Finding Ninee » Sharing our parenting and special needs stories with heart and humor.

It’s Spring Break. So, unless you’re on vacation for the week, you’re juggling work, life, kids and bizarre schedules where you hope your kids sleep in but they never do the same way they will on Tuesday, once school resumes. Here, we were able to take a couple of days and head to Tennessee, where my […]

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  • [email protected] - Well, I had never heard of Sorbing before, but it sounds like fun. The mirror maze sounds terrifying – I get claustrophobic if I feel like I can’t get out of somewhere. The only other thing I can say is that atlas you went somewhere and did something fun. When you read my post, you’ll see that I spent the week wallowing in self-pity because my oldest was still in school so we did a whole bunch of absolutely nothing!April 14, 2017 – 4:09 pmReplyCancel

    • Kristi Campbell - Hey Lisa, you guys should go! You’re not that far from Pigeon Forge, right? (I’m directionally challenged so maybe you are further than I realize). The mirror maze was claustrophobic but also very beautiful. I hope your weekend is filled with more fun!April 14, 2017 – 11:55 pmReplyCancel

  • Allie G smith - Looks like y’all had fun! Would you believe we’ve never been to Pigeon Forge, or Dollywood? And it’s really close to Rich’s parents’ place. We need to go.April 14, 2017 – 6:21 pmReplyCancel

    • Kristi Campbell - OMG you so so have to go. Dollywood is amazing and such fun. Zorbing? All of your kids would love it. You and Rich, too. Or just come back this way so I can see you. That’d work.April 14, 2017 – 11:56 pmReplyCancel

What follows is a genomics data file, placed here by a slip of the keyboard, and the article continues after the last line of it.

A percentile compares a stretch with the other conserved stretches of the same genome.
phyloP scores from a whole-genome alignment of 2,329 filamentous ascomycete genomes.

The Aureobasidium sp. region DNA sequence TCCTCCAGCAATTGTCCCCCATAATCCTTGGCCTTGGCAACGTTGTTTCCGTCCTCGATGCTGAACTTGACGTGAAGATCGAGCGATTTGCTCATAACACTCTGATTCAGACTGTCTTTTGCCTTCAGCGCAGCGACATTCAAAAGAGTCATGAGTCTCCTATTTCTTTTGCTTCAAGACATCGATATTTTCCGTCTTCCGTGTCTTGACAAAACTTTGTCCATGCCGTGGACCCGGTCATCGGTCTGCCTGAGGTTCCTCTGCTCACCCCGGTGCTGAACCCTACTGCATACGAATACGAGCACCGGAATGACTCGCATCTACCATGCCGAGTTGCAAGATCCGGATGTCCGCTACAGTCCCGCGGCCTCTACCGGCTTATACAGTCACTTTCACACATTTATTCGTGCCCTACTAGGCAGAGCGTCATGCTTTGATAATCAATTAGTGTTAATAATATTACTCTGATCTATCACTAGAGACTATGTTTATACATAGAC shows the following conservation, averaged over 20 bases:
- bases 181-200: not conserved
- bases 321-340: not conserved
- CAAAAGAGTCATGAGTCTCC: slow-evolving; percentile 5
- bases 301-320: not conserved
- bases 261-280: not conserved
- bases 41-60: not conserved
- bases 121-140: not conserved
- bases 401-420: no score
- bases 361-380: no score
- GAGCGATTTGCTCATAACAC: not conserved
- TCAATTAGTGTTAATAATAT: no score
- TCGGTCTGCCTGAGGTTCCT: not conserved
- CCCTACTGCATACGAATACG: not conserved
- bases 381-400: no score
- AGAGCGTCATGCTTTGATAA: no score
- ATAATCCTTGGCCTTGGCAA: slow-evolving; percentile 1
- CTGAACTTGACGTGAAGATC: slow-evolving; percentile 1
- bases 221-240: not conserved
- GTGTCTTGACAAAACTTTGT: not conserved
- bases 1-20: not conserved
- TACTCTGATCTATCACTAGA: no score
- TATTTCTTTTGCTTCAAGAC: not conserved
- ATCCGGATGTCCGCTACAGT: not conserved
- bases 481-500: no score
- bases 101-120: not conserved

• Kerry - I had heard of it. I wouldn’t do very well with it because I am claustrophobic. I would rather do anything involving heights, such as the zip lining I hope to book for June 24th. I also don’t do well in attractions where something might jump out and grab me. Glad you all had fun though.April 14, 2017 – 10:54 pmReplyCancel

    • Kristi Campbell - Heights freak me out, totally. I’m glad you’re going to do the zip lining thing and hope you can book it. We’re going to a Cub Scouts camping trip that weekend – hopefully, Tucker will be okay. We’re a little nervous about it for a bunch of reasons… most related to who he is. Anyway, can’t wait to read about your zip lining. This is the Niagara Falls trip right? Or is that now???April 14, 2017 – 11:58 pmReplyCancel

  • Britt - This looks amazing thank you!April 15, 2017 – 12:17 amReplyCancel

  • Emily - I gotta say all those activities looked so fun! And even though I have teens now, they’d love that stuff! You are much braver than me when it comes to zorbing – which I’ve never heard of either — I’ve become so wimpy in my old age! I am wondering how you filmed that – or was there a camera inside the bubble? Anyway, very cool!April 15, 2017 – 9:26 amReplyCancel

    • Kristi Campbell - I think your teens would really love zorbing – a lot of the people doing it were adults. I filmed it with a GoPro – it has a hand-held thing and I just held it up to the side. It didn’t work as well in the zig-zag course because I was bouncing around more so it only got the top halves of our heads! The place we went actually gives each ride a GoPro – not sure whether they all do. In hindsight, I should have taken theirs too, and made a cooler video with two perspectives. Oh well, live and learn!April 15, 2017 – 5:00 pmReplyCancel